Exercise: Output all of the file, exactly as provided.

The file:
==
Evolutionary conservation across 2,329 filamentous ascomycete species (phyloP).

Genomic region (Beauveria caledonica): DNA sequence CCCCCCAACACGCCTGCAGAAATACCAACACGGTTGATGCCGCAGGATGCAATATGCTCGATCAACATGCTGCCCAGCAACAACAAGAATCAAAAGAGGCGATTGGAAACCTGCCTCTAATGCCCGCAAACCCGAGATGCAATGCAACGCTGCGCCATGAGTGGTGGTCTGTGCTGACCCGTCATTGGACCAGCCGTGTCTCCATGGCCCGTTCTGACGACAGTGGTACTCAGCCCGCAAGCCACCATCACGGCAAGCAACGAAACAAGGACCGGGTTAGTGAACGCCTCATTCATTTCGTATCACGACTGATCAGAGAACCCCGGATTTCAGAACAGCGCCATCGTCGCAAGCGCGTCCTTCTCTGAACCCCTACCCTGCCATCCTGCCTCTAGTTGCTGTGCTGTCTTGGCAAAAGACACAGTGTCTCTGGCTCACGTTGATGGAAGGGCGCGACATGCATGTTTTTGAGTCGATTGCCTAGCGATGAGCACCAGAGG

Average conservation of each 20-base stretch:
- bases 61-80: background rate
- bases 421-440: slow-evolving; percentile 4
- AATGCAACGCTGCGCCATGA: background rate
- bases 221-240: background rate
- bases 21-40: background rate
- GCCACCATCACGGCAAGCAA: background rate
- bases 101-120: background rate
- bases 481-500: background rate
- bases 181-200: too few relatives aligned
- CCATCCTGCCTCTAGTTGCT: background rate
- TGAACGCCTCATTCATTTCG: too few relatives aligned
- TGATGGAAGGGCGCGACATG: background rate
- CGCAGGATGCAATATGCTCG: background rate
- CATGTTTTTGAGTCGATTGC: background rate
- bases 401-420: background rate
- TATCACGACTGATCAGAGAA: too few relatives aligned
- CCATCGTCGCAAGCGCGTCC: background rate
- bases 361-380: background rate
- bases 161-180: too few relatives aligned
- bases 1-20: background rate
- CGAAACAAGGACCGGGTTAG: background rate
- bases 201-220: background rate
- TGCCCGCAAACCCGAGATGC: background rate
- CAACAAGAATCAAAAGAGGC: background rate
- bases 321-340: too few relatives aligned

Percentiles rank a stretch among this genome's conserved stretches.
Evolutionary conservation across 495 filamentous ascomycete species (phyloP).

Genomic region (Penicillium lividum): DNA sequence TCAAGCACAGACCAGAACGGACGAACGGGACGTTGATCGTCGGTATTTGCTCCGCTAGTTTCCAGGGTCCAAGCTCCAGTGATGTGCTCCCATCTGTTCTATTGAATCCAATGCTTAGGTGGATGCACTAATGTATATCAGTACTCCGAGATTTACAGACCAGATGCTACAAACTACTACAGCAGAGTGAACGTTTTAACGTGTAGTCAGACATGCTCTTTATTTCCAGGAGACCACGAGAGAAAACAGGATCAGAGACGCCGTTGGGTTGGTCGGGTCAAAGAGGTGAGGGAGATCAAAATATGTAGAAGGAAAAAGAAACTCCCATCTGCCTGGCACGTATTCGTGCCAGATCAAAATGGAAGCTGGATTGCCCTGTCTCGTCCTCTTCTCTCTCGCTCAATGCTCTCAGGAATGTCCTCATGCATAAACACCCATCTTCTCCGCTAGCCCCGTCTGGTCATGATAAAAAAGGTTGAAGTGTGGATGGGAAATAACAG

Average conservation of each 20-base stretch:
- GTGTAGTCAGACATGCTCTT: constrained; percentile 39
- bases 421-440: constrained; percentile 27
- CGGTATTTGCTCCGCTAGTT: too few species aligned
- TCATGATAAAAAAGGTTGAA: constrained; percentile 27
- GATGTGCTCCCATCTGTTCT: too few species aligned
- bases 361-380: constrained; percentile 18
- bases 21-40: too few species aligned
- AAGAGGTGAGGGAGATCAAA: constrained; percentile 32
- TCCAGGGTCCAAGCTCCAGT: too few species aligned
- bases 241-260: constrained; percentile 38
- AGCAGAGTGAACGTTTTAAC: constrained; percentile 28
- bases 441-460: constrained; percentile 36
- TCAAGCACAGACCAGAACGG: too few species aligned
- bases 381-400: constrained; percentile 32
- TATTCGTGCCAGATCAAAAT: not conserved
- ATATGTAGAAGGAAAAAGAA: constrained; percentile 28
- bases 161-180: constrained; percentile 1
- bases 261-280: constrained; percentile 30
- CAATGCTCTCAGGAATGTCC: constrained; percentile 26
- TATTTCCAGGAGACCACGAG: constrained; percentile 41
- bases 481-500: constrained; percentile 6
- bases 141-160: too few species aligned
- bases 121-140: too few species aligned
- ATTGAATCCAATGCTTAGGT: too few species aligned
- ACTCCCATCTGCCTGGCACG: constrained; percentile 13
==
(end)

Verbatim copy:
Evolutionary conservation across 2,329 filamentous ascomycete species (phyloP).

Genomic region (Beauveria caledonica): DNA sequence CCCCCCAACACGCCTGCAGAAATACCAACACGGTTGATGCCGCAGGATGCAATATGCTCGATCAACATGCTGCCCAGCAACAACAAGAATCAAAAGAGGCGATTGGAAACCTGCCTCTAATGCCCGCAAACCCGAGATGCAATGCAACGCTGCGCCATGAGTGGTGGTCTGTGCTGACCCGTCATTGGACCAGCCGTGTCTCCATGGCCCGTTCTGACGACAGTGGTACTCAGCCCGCAAGCCACCATCACGGCAAGCAACGAAACAAGGACCGGGTTAGTGAACGCCTCATTCATTTCGTATCACGACTGATCAGAGAACCCCGGATTTCAGAACAGCGCCATCGTCGCAAGCGCGTCCTTCTCTGAACCCCTACCCTGCCATCCTGCCTCTAGTTGCTGTGCTGTCTTGGCAAAAGACACAGTGTCTCTGGCTCACGTTGATGGAAGGGCGCGACATGCATGTTTTTGAGTCGATTGCCTAGCGATGAGCACCAGAGG

Average conservation of each 20-base stretch:
- bases 61-80: background rate
- bases 421-440: slow-evolving; percentile 4
- AATGCAACGCTGCGCCATGA: background rate
- bases 221-240: background rate
- bases 21-40: background rate
- GCCACCATCACGGCAAGCAA: background rate
- bases 101-120: background rate
- bases 481-500: background rate
- bases 181-200: too few relatives aligned
- CCATCCTGCCTCTAGTTGCT: background rate
- TGAACGCCTCATTCATTTCG: too few relatives aligned
- TGATGGAAGGGCGCGACATG: background rate
- CGCAGGATGCAATATGCTCG: background rate
- CATGTTTTTGAGTCGATTGC: background rate
- bases 401-420: background rate
- TATCACGACTGATCAGAGAA: too few relatives aligned
- CCATCGTCGCAAGCGCGTCC: background rate
- bases 361-380: background rate
- bases 161-180: too few relatives aligned
- bases 1-20: background rate
- CGAAACAAGGACCGGGTTAG: background rate
- bases 201-220: background rate
- TGCCCGCAAACCCGAGATGC: background rate
- CAACAAGAATCAAAAGAGGC: background rate
- bases 321-340: too few relatives aligned

Percentiles rank a stretch among this genome's conserved stretches.
Evolutionary conservation across 495 filamentous ascomycete species (phyloP).

Genomic region (Penicillium lividum): DNA sequence TCAAGCACAGACCAGAACGGACGAACGGGACGTTGATCGTCGGTATTTGCTCCGCTAGTTTCCAGGGTCCAAGCTCCAGTGATGTGCTCCCATCTGTTCTATTGAATCCAATGCTTAGGTGGATGCACTAATGTATATCAGTACTCCGAGATTTACAGACCAGATGCTACAAACTACTACAGCAGAGTGAACGTTTTAACGTGTAGTCAGACATGCTCTTTATTTCCAGGAGACCACGAGAGAAAACAGGATCAGAGACGCCGTTGGGTTGGTCGGGTCAAAGAGGTGAGGGAGATCAAAATATGTAGAAGGAAAAAGAAACTCCCATCTGCCTGGCACGTATTCGTGCCAGATCAAAATGGAAGCTGGATTGCCCTGTCTCGTCCTCTTCTCTCTCGCTCAATGCTCTCAGGAATGTCCTCATGCATAAACACCCATCTTCTCCGCTAGCCCCGTCTGGTCATGATAAAAAAGGTTGAAGTGTGGATGGGAAATAACAG

Average conservation of each 20-base stretch:
- GTGTAGTCAGACATGCTCTT: constrained; percentile 39
- bases 421-440: constrained; percentile 27
- CGGTATTTGCTCCGCTAGTT: too few species aligned
- TCATGATAAAAAAGGTTGAA: constrained; percentile 27
- GATGTGCTCCCATCTGTTCT: too few species aligned
- bases 361-380: constrained; percentile 18
- bases 21-40: too few species aligned
- AAGAGGTGAGGGAGATCAAA: constrained; percentile 32
- TCCAGGGTCCAAGCTCCAGT: too few species aligned
- bases 241-260: constrained; percentile 38
- AGCAGAGTGAACGTTTTAAC: constrained; percentile 28
- bases 441-460: constrained; percentile 36
- TCAAGCACAGACCAGAACGG: too few species aligned
- bases 381-400: constrained; percentile 32
- TATTCGTGCCAGATCAAAAT: not conserved
- ATATGTAGAAGGAAAAAGAA: constrained; percentile 28
- bases 161-180: constrained; percentile 1
- bases 261-280: constrained; percentile 30
- CAATGCTCTCAGGAATGTCC: constrained; percentile 26
- TATTTCCAGGAGACCACGAG: constrained; percentile 41
- bases 481-500: constrained; percentile 6
- bases 141-160: too few species aligned
- bases 121-140: too few species aligned
- ATTGAATCCAATGCTTAGGT: too few species aligned
- ACTCCCATCTGCCTGGCACG: constrained; percentile 13